By Theresa L. Burriss
The recording and telling of history have proven to be troublesome for the critically-minded as inconsistencies, innocent mistakes, and downright lies plague much of what readers are given as purported fact. Of course as many realize, the “winners” or those in power have traditionally written history and delivered it in a neat, seemingly indisputable package. Fortunately, honest historians do exist and attempt to convey more accurate pictures of historical events, often working from a grassroots or “in the trenches” perspective that provides room for the typically forgotten or intentionally overlooked players.
William C. Blizzard offers readers just such a retelling of history that gets at the truth of the labor struggles leading up to the 1921 Battle of Blair Mountain in West Virginia. His work, When Miners March, first titled Struggle and Lose…Struggle and Win!, is well-researched and documented, offering court transcripts, newspaper articles, letters and written testimony from key players in the coalminers’ efforts to unionize West Virginia. The acquisition of the primary documents is due to William C. Blizzard’s familial association with the labor fight, namely his father Bill Blizzard’s role as a union organizer beginning as early as the Paint and Cabin Creek skirmishes in 1912-13.
Offering a comprehensive history of coal in West Virginia, Blizzard starts his work in 1817 with the discovery of coal in the Kanawha Valley and then methodically moves forward, documenting the trials and tribulations of the miners in a year-by-year timeline. He even offers an historical interlude with primary accounts of the Ludlow, Colorado, massacre, where women and children, in addition to miners, were killed indiscriminately. With Blizzard’s meticulous attention to detail, readers come to appreciate the decade’s long oppression exerted by the coal companies and understand how many local law enforcement agencies did the dirty bidding of those companies because they were paid handsomely to do so. Sheriff Don Chafin of Logan County is the most cited due to his ongoing ruthless oppression and often times outright murder of miners and their families. Even West Virginia’s governors were not above bribery and openly worked to suppress the miners through policy and legislation, both at the state and federal levels, more often than not resorting to lies about the miners and their tactics to justify such suppression.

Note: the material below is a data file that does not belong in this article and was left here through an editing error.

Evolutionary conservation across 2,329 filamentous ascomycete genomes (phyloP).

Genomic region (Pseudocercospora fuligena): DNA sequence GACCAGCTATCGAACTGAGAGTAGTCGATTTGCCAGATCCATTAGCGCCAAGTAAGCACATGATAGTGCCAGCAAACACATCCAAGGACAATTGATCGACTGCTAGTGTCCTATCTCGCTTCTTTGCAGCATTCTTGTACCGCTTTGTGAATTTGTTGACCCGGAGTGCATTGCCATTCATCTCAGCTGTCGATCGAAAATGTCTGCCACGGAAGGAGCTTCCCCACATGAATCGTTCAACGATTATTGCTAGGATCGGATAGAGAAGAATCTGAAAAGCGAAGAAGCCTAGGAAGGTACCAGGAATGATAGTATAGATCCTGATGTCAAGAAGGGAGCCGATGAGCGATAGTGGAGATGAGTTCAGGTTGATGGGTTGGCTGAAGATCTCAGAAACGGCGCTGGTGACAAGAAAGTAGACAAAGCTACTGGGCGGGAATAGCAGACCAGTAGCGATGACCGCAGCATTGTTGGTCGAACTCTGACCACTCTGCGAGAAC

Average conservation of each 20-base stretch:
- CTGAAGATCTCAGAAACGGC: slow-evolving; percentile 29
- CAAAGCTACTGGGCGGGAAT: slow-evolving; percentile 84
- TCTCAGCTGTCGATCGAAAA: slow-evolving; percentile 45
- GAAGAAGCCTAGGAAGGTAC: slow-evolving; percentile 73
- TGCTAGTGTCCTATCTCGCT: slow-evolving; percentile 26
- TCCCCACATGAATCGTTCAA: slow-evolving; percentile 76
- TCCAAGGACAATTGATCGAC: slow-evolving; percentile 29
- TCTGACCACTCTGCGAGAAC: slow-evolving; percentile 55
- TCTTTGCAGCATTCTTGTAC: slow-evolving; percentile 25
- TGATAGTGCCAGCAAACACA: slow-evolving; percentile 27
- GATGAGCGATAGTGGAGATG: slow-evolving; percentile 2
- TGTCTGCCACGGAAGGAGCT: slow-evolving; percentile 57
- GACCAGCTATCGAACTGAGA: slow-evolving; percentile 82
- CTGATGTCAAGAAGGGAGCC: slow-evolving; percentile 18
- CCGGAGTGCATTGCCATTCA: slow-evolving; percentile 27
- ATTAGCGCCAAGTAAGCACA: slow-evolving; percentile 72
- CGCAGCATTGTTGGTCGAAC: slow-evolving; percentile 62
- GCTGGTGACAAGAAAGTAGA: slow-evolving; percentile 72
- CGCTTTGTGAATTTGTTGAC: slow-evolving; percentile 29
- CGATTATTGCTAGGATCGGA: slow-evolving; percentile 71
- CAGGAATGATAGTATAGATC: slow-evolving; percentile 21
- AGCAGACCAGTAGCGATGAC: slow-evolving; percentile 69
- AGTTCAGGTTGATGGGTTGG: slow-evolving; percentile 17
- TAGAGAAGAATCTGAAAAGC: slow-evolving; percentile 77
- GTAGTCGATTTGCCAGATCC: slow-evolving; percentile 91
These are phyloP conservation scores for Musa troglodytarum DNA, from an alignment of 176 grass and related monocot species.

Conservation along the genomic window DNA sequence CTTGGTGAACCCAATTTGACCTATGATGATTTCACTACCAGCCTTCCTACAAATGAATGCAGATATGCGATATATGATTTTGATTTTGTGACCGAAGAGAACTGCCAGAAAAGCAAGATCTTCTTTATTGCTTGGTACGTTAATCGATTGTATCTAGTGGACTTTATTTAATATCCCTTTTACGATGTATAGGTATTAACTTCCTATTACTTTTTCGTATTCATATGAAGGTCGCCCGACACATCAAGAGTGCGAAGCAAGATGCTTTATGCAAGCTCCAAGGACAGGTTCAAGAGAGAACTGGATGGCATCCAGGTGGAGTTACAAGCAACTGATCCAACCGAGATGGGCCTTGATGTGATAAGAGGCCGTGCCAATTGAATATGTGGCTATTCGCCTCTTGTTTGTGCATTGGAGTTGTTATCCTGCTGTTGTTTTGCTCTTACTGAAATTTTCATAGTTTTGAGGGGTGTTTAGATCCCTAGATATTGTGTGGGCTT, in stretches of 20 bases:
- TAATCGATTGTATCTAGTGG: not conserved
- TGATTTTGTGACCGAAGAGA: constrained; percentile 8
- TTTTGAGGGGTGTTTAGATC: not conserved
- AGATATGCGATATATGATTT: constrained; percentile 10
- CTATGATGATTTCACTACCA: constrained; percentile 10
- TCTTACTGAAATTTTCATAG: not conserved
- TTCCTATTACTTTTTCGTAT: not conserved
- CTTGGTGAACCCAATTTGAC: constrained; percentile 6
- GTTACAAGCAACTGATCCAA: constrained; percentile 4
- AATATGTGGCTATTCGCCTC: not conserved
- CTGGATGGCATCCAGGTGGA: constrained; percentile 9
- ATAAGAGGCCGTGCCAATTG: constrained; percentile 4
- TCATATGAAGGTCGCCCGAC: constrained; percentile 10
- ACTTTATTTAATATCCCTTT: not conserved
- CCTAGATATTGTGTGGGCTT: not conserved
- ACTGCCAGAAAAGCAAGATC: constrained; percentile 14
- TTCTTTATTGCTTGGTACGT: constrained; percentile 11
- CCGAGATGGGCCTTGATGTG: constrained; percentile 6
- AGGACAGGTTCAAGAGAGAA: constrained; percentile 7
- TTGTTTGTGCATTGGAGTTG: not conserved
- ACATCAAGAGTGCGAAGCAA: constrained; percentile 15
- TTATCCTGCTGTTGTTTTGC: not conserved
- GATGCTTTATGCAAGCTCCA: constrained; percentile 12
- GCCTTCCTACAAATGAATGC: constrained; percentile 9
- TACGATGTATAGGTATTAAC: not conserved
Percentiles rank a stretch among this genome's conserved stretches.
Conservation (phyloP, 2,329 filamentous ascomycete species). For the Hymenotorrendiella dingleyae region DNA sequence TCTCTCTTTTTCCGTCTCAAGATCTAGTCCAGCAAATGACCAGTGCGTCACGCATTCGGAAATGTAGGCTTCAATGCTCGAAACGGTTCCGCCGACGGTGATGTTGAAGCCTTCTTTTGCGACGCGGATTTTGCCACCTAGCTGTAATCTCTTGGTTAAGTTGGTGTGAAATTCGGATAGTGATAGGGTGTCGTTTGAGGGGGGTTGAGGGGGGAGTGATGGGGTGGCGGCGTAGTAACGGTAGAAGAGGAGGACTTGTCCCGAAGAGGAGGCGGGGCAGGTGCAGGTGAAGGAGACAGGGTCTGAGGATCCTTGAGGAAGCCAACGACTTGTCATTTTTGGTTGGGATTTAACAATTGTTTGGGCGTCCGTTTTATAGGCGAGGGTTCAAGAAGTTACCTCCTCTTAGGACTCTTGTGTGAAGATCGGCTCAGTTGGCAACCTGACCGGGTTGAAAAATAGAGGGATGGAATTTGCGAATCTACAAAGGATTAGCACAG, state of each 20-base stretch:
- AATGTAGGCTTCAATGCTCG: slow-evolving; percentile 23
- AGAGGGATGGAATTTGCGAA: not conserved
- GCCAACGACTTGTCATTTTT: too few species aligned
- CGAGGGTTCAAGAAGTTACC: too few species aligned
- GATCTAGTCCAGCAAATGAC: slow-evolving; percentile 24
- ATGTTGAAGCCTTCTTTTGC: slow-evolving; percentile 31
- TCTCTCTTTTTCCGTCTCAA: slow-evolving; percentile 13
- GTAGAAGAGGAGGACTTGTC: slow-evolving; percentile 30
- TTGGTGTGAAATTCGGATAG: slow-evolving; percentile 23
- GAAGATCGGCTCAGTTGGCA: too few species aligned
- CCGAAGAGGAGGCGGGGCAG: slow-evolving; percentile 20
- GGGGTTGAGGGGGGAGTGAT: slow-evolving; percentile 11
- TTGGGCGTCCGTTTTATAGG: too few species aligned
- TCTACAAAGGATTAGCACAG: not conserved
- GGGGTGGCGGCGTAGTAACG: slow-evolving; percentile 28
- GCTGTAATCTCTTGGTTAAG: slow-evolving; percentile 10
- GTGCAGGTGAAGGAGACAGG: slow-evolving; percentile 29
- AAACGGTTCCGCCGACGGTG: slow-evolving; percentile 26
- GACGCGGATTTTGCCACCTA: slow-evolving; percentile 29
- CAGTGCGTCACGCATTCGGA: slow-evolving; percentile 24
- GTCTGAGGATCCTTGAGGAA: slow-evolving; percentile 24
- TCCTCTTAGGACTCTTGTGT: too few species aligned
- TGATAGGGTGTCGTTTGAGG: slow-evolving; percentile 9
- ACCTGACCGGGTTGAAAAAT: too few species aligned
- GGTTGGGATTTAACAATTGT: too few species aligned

In the telling Blizzard also disputes many formerly accepted “truths” about the labor movement. For example, several other historians have placed C. Frank Keeney, UMWA District 17 President, and Fred Mooney, District 17 Secretary-Treasurer, in the middle of the Battle of Blair Mountain, leading the charge instead of Bill Blizzard, Sr. As son William Blizzard documents, however, the two union leaders were far removed from the site because of fears that they would fall to the same fate as Sid Hatfield and Ed Chambers, who’d been murdered in broad daylight by Baldwin-Felts “detectives” or gun thugs on the steps of the McDowell County Courthouse. No one was ever brought to trial over these murders. William Petry, a UMWA organizer, explains, “Keeney and Mooney disappeared. Where they are I don’t know, but I’m assured they are safe from the hired gunmen at present” (308).
I must say that it helps to have a general understanding of the history of coal and labor in Appalachia before diving into this work. In fact, when teaching this work in college classes, I found my students responded to it much better after they read Denise Giardina’s historical fiction on the subject, Storming Heaven, and Diane Gilliam’s poetry companion, Kettle Bottom. The novel and poetry provided an entrée into the grittier details of When Miners March. My students noted that it’s easy to get lost in the dates and lose track of the names without having a previous understanding, and even so, they needed to process everything in class to fully grasp the import of Blizzard’s work. The history made a lasting impression on my students, however, when they visited many of the sites where the miners fought, set up tent colonies, and were buried. This experiential fieldtrip offered a holistic education for my students and I highly recommend it to fellow educators. Indeed, Blizzard’s work came to life as the students made connections between all those historical details and the tangible evidence before them.
For the scholar and labor historian, When Miners March
provides incredible insight into one of the most tumultuous times in
our nation’s labor history. For anyone who participates in any kind of
labor force, the work illustrates how much we owe to the coalminers of
Appalachia who lived, and often times died, to secure basic freedoms and
rights for all workers in the United States.